. . . in a terrific op-ed in the Times Higher here. An excerpt:
"[. . .] I recently wrote a post for the blog "Humanities Matter" drawing attention to what I felt was a new level of government influence over the funding of humanities research, as evidenced by the Department for Business, Innovation and Skills' research allocation for 2011-14. An article by Iain Pears in the London Review of Books came to very similar conclusions, and last week The Observer picked up the story.
[. . .] there is a rich and valuable tradition in this country of public funding for sensitive areas relating to news, the arts, education and the like - where free expression is at stake, and where public expenditure is meant to sustain a diversity of views - being held at arm's length from the state.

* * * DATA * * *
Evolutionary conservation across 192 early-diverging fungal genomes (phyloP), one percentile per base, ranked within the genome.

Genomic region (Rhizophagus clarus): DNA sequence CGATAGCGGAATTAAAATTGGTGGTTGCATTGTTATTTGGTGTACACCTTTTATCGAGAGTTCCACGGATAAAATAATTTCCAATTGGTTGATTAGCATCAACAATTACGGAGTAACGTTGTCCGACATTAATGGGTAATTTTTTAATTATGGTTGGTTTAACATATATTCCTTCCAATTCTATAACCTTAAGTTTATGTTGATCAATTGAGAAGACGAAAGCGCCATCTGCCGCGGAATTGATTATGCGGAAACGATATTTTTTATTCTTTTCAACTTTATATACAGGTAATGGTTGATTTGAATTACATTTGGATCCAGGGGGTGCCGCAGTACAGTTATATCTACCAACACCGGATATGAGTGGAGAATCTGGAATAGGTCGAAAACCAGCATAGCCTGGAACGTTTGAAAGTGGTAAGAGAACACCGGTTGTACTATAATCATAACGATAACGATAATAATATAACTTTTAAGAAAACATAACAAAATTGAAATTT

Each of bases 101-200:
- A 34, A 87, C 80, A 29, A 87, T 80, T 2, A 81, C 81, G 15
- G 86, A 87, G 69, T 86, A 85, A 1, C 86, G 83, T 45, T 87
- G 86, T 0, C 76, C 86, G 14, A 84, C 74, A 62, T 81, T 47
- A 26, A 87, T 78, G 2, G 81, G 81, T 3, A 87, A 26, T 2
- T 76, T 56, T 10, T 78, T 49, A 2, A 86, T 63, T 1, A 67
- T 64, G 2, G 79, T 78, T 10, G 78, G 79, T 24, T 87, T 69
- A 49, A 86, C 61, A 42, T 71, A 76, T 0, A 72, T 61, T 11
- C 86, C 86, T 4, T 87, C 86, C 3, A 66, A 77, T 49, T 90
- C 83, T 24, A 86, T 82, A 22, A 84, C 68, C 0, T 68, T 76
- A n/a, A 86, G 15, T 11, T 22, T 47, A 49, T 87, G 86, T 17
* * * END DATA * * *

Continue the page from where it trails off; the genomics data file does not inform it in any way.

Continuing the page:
[. . .] Concern about the AHRC has focused on the fact that its delivery plan pledges several times to "contribute" to "the government's 'Big Society' agenda". To me, the question is not only why the AHRC has so explicitly embraced that particular party-political slogan - as Iain Pears notes, the Economic and Social Research Council, which is much closer to this agenda, has been far more reticent (while finding other ways to satisfy the government). It is also how far the government's "key national strategic priorities" have permeated and should permeate the research programmes of humanities researchers, whose primary responsibility must be to the free and critical exploration of the world's cultures."